Briton goes on trial in France for trying to smuggle Afghan child into UK

Boulogne-sur-Mer, January 14

A British ex-soldier who tried to smuggle a four-year-old Afghan girl into Britain at her father’s request was no hero but wanted “to save a little girl” and put a human face on the plight of refugees, he said hours before going on trial in France.

The 49-year-old British father-of-four faces up to five years in jail and a 30,000-euro fine for aiding illegal immigration, in a case that goes to the heart of Europe’s dilemma over how to deal with its worst refugee crisis since World War II.

Lawrie said he felt he must act to help refugees after pictures of drowned Syrian toddler Aylan Kurdi stirred worldwide sympathy in September for Syrians and Afghans fleeing war and poverty.

The day after seeing the picture, he went to help migrants in the squalid “jungle” camp in Calais, northern France, where he met Bahar Ahmadi, known as Bru, and her father, who asked Lawrie to take the girl to Britain.

He refused several times but relented on October 24 as nights grew colder in the camp. He set off in his van with Bru but French police caught him, also finding two Eritrean men in the back of the vehicle, and returned Bahar to her father in the camp.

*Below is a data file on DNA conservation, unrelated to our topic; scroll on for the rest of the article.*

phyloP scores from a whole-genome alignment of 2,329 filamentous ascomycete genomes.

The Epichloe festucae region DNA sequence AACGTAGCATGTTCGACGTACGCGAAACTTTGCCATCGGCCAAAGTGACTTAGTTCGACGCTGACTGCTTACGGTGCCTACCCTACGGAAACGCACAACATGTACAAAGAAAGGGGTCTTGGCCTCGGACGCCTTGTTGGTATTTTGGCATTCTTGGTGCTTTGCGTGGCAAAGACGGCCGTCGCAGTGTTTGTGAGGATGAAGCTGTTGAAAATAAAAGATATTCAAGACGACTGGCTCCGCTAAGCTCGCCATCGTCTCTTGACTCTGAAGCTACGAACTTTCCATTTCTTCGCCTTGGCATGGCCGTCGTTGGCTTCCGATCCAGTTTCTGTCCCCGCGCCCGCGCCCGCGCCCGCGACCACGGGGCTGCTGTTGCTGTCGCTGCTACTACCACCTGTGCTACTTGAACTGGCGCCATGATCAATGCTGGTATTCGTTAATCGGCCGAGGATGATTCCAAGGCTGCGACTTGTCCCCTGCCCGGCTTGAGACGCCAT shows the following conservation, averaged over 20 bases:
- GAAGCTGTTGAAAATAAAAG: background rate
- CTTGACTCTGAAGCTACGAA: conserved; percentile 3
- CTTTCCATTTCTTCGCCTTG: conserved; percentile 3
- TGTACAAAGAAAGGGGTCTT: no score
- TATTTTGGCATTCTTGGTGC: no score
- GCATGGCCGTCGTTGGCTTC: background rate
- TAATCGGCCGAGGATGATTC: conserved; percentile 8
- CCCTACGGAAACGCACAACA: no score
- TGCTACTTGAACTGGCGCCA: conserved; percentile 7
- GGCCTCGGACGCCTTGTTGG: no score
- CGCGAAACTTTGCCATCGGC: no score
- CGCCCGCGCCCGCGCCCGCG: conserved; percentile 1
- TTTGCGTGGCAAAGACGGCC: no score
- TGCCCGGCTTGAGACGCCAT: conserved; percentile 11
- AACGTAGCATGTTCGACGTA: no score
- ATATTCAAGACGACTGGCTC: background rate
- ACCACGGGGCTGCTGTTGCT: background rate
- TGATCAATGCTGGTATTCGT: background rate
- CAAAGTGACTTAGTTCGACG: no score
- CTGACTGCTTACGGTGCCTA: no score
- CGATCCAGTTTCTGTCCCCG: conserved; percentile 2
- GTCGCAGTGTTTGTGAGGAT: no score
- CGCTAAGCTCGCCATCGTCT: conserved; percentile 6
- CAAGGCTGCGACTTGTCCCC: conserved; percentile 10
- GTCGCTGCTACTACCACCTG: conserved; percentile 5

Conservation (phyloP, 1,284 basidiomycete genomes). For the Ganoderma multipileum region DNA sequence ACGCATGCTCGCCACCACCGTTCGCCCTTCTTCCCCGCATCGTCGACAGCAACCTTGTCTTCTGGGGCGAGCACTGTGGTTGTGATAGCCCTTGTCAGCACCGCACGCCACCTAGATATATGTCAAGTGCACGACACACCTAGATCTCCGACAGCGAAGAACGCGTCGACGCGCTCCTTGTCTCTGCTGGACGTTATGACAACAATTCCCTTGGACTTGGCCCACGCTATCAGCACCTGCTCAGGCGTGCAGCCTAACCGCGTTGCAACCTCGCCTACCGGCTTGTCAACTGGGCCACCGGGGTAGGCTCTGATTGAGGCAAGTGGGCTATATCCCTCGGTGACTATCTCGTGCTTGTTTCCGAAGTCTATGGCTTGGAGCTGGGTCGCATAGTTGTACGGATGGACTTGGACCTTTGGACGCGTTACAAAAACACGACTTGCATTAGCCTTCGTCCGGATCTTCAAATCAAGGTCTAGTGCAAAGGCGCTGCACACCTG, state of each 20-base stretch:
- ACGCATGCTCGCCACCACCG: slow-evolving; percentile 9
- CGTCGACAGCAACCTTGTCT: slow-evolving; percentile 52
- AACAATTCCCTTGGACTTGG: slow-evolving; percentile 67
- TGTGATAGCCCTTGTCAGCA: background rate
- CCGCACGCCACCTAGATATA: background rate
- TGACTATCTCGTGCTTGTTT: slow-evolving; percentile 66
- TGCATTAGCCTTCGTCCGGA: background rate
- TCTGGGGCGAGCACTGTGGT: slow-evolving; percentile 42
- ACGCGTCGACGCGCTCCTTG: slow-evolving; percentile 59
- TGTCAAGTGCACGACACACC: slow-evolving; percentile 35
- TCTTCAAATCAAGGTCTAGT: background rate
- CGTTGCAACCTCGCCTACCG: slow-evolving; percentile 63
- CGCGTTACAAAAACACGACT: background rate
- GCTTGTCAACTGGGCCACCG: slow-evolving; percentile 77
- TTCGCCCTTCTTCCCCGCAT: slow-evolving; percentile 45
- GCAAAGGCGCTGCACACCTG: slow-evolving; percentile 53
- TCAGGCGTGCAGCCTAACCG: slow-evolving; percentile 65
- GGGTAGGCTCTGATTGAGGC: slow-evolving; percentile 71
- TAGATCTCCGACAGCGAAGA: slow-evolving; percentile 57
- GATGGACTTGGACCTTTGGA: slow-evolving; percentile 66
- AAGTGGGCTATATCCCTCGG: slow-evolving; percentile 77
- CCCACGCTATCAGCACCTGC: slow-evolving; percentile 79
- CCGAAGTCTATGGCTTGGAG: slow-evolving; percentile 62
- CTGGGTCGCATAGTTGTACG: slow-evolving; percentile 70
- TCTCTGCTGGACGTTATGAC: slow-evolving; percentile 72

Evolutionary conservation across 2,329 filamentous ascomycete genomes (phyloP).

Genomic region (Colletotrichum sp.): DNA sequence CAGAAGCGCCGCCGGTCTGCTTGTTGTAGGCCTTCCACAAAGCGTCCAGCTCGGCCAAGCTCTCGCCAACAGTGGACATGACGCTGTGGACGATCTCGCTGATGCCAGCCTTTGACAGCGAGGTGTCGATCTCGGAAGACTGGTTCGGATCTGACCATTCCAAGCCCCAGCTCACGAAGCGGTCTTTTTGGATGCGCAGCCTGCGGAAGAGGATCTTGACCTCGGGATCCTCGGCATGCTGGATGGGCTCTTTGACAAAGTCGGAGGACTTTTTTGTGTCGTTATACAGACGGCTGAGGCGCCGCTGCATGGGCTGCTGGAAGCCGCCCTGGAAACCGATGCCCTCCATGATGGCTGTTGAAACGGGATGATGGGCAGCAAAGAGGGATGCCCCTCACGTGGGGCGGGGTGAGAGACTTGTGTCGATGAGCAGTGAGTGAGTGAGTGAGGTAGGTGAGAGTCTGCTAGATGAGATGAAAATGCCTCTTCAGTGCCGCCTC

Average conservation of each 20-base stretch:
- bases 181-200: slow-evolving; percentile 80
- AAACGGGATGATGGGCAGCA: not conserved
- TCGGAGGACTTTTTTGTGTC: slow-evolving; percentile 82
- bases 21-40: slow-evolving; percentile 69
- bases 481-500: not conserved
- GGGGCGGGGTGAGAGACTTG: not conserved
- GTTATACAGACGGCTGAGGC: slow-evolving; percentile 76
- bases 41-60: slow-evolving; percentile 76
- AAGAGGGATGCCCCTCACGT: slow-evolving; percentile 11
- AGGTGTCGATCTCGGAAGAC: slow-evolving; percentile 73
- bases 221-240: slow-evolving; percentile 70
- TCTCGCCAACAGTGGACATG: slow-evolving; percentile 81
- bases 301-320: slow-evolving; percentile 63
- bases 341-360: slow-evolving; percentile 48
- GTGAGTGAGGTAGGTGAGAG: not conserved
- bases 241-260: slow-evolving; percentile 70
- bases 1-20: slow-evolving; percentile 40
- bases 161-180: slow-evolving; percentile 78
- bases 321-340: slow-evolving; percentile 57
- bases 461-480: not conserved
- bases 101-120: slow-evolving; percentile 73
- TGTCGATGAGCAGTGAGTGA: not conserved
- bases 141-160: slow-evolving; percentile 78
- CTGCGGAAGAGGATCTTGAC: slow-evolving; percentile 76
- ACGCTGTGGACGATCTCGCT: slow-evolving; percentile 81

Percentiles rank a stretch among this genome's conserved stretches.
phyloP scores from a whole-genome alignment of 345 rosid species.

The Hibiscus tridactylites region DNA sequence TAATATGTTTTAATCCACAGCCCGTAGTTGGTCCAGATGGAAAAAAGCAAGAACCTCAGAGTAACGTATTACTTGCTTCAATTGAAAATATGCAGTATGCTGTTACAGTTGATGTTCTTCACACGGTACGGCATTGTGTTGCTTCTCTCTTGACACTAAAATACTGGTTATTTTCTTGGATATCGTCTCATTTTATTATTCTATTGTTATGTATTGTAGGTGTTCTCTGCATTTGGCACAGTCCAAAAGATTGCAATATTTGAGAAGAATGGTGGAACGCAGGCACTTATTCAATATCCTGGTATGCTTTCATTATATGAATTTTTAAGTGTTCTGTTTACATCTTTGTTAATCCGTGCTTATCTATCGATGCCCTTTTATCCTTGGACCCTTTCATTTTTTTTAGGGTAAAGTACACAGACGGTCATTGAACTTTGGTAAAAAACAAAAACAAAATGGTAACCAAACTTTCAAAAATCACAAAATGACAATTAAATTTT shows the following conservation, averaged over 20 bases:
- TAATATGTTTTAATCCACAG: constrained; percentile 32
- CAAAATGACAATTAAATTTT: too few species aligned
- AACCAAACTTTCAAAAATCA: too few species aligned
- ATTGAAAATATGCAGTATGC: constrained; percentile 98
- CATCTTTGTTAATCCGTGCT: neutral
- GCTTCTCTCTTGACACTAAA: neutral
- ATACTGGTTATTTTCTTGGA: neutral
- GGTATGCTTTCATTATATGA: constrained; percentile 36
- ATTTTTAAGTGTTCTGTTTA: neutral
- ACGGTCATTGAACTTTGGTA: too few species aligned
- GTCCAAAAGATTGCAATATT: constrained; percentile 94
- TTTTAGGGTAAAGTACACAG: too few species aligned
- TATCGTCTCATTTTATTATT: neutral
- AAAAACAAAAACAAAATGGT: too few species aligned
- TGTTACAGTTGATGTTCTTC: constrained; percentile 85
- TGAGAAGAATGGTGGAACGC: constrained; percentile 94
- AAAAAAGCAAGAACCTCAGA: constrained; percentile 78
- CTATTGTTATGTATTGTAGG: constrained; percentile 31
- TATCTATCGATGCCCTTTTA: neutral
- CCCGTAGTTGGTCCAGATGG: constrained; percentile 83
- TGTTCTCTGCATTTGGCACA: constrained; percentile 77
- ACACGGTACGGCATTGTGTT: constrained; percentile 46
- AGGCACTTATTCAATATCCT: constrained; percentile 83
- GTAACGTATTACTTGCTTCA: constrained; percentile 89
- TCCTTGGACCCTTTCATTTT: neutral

“Selfishly for me, my thought is one of fear. I don’t want to go to jail,” Lawrie told reporters ahead of the trial.

“I also like to think we’ve changed the public image of young men trying to get on trains and trucks,” he said after arriving at the news conference carrying in his arm the little Afghan girl, who was smiling and eating candies. “We’ve put a compassionate image on the refugee crisis in northern France.”

He said he regretted what he called an irrational decision and wouldn’t recommend that anyone else try to do the same, but also added: “I don’t understand why other people around the world are not getting as emotional as me.”

An estimated 4,000 people live in the Calais “jungle” and some 3,000 in another nearby camp, hoping to reach Britain, where better job opportunities and the more familiar English language are big lures. Most attempt the crossing by trying to board trains or trucks.

Lawrie’s lawyer said she would try to get him cleared of all charges, basing her case on a part of French law that protects from punishment those who help migrants in danger without being paid in return.

As many European governments tighten their migration policies, a growing number of individuals choose to go out and help, sometimes illegally, according to researcher Francois Gemenne, a specialist on immigration.

The trial is due to start at around 1:30pm (1230 GMT).